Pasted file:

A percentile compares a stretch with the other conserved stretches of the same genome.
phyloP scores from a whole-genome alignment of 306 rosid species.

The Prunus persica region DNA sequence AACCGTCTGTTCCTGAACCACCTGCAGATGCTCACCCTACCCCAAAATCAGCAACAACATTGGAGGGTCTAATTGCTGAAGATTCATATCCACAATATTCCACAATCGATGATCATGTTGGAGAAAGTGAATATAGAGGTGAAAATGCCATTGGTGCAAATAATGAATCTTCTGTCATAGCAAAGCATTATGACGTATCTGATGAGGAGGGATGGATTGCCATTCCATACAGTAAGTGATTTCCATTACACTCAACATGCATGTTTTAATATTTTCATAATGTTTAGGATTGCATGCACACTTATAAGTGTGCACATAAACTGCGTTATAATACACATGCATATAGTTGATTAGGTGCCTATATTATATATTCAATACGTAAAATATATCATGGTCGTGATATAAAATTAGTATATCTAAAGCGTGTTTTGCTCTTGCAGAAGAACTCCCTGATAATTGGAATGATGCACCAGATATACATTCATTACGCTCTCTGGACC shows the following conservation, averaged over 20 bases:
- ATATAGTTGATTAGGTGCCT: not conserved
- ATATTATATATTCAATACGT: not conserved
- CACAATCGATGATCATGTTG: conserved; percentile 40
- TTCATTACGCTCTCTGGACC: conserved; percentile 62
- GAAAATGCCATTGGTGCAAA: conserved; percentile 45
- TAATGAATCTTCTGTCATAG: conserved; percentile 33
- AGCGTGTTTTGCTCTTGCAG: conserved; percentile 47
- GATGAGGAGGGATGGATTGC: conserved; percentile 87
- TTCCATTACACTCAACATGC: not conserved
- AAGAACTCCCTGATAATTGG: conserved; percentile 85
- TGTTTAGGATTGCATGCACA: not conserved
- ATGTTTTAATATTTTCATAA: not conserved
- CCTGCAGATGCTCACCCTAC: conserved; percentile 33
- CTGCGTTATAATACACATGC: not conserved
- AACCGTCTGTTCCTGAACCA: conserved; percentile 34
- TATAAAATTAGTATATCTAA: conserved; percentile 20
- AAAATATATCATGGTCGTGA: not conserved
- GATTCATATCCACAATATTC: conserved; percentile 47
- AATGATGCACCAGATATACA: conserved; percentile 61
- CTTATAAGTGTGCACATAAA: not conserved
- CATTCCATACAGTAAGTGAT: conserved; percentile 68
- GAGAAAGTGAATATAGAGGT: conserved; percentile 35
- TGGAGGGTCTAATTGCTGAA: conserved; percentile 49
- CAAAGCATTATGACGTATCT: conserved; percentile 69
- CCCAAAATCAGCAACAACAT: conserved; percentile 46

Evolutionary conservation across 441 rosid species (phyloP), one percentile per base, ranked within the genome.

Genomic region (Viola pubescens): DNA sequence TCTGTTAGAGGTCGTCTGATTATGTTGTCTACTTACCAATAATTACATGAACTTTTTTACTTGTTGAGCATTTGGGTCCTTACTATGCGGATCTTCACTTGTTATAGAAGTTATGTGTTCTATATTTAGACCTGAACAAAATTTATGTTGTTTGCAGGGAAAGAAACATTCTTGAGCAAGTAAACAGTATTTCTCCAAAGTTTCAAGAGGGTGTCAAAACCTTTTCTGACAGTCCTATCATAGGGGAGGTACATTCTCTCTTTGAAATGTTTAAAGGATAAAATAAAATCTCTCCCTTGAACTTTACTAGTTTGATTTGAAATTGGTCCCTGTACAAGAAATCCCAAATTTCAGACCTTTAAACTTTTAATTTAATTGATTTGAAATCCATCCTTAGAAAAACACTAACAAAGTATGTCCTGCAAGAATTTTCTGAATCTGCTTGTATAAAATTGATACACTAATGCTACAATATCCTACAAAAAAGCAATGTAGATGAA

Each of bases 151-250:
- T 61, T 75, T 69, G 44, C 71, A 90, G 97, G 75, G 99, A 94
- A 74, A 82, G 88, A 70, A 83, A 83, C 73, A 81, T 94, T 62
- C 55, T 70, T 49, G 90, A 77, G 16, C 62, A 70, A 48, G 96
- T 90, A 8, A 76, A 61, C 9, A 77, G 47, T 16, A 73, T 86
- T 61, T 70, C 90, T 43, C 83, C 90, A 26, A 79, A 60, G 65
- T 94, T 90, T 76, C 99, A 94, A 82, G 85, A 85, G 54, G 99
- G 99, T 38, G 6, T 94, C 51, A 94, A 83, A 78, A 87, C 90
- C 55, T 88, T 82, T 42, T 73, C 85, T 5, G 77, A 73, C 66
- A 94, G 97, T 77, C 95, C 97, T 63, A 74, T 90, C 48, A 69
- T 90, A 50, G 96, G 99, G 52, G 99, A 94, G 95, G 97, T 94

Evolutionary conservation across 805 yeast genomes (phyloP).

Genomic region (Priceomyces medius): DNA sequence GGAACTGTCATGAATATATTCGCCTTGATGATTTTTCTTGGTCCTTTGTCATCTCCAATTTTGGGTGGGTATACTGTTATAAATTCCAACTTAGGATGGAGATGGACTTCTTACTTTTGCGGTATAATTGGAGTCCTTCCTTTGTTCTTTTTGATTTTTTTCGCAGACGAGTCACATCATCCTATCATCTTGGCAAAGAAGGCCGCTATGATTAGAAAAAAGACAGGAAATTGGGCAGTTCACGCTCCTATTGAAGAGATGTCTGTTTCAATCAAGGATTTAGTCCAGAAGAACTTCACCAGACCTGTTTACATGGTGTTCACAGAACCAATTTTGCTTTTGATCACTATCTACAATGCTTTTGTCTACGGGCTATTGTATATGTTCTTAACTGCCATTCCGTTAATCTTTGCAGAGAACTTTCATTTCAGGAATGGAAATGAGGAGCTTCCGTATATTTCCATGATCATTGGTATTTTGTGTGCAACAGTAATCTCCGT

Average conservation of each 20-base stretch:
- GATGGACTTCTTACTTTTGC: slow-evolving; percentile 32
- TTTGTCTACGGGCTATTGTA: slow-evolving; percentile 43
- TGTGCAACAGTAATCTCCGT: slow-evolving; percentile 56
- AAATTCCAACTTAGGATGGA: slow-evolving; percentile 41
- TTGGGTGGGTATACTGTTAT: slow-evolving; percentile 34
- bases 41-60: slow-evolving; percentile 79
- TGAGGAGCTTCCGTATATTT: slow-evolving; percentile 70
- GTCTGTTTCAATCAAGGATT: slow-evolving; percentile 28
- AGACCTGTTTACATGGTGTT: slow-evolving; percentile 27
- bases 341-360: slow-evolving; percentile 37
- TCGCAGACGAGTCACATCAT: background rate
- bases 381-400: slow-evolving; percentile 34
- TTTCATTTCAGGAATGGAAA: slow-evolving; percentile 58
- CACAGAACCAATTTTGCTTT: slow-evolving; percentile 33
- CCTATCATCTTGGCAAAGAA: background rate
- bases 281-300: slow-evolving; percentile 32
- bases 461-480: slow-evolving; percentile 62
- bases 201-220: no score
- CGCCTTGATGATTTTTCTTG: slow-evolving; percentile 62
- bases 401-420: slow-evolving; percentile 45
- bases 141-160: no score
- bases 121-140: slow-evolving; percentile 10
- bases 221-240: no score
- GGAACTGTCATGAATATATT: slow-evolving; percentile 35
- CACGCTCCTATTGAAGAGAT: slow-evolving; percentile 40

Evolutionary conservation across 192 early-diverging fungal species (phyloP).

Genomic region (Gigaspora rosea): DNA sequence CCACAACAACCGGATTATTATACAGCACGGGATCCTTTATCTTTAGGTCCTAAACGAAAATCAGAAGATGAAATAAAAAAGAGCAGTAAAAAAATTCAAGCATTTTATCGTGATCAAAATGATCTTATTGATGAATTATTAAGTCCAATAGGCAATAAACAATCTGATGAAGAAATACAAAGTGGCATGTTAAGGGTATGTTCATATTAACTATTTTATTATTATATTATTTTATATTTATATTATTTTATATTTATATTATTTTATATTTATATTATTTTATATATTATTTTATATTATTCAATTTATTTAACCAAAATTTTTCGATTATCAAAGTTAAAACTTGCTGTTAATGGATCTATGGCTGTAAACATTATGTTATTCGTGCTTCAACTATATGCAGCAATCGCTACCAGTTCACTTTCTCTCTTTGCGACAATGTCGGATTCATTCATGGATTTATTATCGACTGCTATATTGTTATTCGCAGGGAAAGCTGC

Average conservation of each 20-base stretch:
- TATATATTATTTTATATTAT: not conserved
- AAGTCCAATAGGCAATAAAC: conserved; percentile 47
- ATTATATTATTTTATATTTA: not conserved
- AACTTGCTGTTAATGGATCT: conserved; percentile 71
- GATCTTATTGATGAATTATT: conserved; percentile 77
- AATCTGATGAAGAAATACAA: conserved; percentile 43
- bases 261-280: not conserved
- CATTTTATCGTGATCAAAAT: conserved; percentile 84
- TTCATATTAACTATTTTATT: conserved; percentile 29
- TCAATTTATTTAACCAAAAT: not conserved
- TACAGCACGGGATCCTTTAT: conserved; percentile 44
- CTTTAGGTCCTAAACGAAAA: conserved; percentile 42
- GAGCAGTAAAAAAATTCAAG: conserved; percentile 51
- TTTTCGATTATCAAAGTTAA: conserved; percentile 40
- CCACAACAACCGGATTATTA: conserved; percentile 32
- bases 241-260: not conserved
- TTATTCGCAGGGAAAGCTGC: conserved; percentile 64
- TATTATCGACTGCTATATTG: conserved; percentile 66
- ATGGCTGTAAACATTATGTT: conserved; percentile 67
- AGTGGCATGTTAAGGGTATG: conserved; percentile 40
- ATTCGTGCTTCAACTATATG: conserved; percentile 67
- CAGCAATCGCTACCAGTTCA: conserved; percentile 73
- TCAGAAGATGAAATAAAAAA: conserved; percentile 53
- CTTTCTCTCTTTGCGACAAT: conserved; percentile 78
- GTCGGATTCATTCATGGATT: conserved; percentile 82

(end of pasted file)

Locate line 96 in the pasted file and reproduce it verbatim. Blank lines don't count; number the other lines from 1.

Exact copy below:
- CTTTCTCTCTTTGCGACAAT: conserved; percentile 78